Showing posts with the label suet

New Peanut Suet Nugget Cage Feeder - November 2020

It is getting back to being the bird feeding time of the year.  I take most of the warm weather months off and feed during the Winter when I don't have to deal (as much) with raccoons and skunks and other large critters.  That means that I'm getting our feeders out of the garage and hanging them up, but it also (this year) meant that I added a new feeder to our program. I found this relatively inexpensive ($4.99 at Home Depot) cage feeder that takes these Peanut Suet Nuggets ($2.96 per bag) that would add a different variety of food to our setup.  Below, you can see the cage feeder - with three perches - and the bag of Peanut Suet Nuggets. I didn't fill the whole feeder, but I think that the bag would fill a little bit MORE than the whole thing, but not that much more.  At $3 per bag, I'm interested in seeing how long this will last and how it performs against the weather; not to mention if it attracts some new visitors.  I normally put out a suet cake (hot pepper) so

Return Visitor: Northern Flicker

Back in January, I mentioned that we had a big, beautiful Northern Flicker visit our feeders but I was unable to get a useable photo of the bird for the blog.  I posted about it anyway .  Welp, fast-forward a month and guess who's back?!  The Northern Flicker.  And why do I know?  The yellow flight feathers are a tell-tale sign.   Also, the size.  Check out this guy in the photo above and how his body is dominating the suet cage in terms of size.  He's much larger than the other woodpeckers who visit our cages and feeders.  Mark it down, dude.  Northern Flicker.  See the yellow in the photo of him taking off below to confirm:

Simply Suet From Wild Birds Unlimited - In the Yard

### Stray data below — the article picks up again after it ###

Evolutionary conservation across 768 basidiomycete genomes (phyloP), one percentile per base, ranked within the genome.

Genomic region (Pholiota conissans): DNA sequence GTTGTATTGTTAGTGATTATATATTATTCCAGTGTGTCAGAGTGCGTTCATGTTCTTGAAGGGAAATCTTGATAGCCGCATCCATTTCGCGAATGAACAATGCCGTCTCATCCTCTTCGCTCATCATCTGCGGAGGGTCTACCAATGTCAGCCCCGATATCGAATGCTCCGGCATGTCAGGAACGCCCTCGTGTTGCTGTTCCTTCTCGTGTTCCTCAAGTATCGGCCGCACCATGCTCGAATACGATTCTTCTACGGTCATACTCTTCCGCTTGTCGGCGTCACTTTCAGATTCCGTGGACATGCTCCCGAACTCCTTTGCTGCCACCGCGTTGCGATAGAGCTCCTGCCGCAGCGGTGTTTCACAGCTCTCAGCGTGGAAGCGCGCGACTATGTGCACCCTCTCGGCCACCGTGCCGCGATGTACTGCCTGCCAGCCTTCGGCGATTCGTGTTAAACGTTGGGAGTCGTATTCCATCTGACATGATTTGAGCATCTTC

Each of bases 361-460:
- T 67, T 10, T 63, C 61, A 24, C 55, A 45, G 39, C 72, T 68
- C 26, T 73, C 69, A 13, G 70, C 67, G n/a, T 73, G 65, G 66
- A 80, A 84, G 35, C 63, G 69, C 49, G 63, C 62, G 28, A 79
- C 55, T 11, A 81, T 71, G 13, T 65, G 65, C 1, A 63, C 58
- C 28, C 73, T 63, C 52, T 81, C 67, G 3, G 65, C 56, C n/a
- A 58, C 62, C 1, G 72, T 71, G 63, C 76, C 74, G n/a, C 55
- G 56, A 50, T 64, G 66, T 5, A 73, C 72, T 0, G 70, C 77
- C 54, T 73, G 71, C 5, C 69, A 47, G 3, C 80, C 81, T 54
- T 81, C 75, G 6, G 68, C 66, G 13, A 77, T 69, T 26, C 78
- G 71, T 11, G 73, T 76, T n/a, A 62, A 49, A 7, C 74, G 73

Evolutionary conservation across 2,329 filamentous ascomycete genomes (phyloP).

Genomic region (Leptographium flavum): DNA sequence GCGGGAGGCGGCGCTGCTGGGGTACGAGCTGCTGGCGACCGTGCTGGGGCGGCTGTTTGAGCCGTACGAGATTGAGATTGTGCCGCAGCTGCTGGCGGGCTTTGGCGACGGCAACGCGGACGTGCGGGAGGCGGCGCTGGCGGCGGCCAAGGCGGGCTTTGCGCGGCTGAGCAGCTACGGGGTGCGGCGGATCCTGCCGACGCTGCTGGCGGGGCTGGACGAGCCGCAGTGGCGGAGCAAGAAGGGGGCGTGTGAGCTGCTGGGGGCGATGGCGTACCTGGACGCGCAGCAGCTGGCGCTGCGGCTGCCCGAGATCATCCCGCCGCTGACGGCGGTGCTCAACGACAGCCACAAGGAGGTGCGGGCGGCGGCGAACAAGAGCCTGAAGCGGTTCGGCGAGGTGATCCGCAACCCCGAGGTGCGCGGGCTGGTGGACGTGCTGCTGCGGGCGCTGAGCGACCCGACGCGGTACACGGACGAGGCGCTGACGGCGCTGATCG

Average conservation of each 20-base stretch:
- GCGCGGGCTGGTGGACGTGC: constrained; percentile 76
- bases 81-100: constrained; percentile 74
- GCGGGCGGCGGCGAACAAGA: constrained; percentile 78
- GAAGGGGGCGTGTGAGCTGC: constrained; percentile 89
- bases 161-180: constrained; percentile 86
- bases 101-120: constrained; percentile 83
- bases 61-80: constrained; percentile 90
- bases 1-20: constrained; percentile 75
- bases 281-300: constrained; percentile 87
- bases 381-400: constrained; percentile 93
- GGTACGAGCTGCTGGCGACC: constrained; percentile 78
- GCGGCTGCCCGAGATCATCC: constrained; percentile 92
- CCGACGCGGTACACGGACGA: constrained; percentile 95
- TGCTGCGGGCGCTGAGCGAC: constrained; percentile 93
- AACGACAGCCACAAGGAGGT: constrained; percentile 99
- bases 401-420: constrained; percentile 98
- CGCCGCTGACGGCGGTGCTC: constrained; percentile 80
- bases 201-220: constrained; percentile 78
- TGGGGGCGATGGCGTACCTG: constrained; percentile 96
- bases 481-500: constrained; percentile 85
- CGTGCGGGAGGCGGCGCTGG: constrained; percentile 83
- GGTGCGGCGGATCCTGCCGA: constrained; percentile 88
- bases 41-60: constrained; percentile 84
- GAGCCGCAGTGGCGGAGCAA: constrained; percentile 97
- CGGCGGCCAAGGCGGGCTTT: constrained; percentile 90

Still going through some of the new birding-related supplies ( like this fruit and seed bell ) I was gifted this Christmas season and that includes today's post showing this other suet cake.  Like the hot pepper one that I posted last week , this one is from Wild Birds Unlimited.  The premise is the same:  make something that the birds will like (and need!) that the squirrels aren't interested in devouring down.  The hot pepper suet version takes a proactive approach:  adding something like red pepper that bothers the squirrels.  This one, takes the opposite approach:  strip everything else away but the rendered fat and the squirrels won't be that interested in it.  You can find this Simply Suet on the WBU site here .  I haven't gotten around to putting the hot pepper version out yet and that's because since about the first of the year, this Simply Suet cake has survived in our feeder. a long time!  In fact, I found it on the ground one morning a

Hot Pepper Suet - Christmas Birding Haul

Yesterday, I posted the first of a few birding related Christmas presents that the kids gifted to me this Christmas and today comes the next in the line:  a Hot Pepper Suet.  Yeah!  Hot Pepper.  Turns out, birds don't have taste buds?  But squirrels do.  At least that's what this story on has to say .  As I mentioned in the post about the Christmas bird bell yesterday , we have squirrels like everybody else.  And they go after everything they can, including our suet cage.   My hope here is to run a few squirrel-proof suets and hopefully *teach* the squirrels to buzz off?  They have short memories, I'm guessing, so who knows if it will work?!?

Our Tail Prop Suet Feeder Works!

If you look closely at the photo above, you can see a woodpecker on our new suet feeder in the yard.  It is the wood thing hanging from the post on the right.  If you can't see it, and I don't blame you, here's a cropped version with a helpful pointer of where the woodpecker is below: The girls and I bought this suet feeder - which features something called a 'tail prop' at Menards recently and it is hanging there right next to our finch/thistle seed sock.  The thistle seed sock is our second or third of the summer and brings in a lot of pretty yellow finches to the yard.  But, as the weather is turning cooler, we wanted to try our hand at a suet feeder.  I've tried them before - the metal grid-like ones - with no luck.  Either the suet melted away or no birds ever came or the squirrels got to it.   And after poking around on the web, I think I figured out it was because we didn't have a 'tail prop' suet feeder.  Turns out, woodpeckers -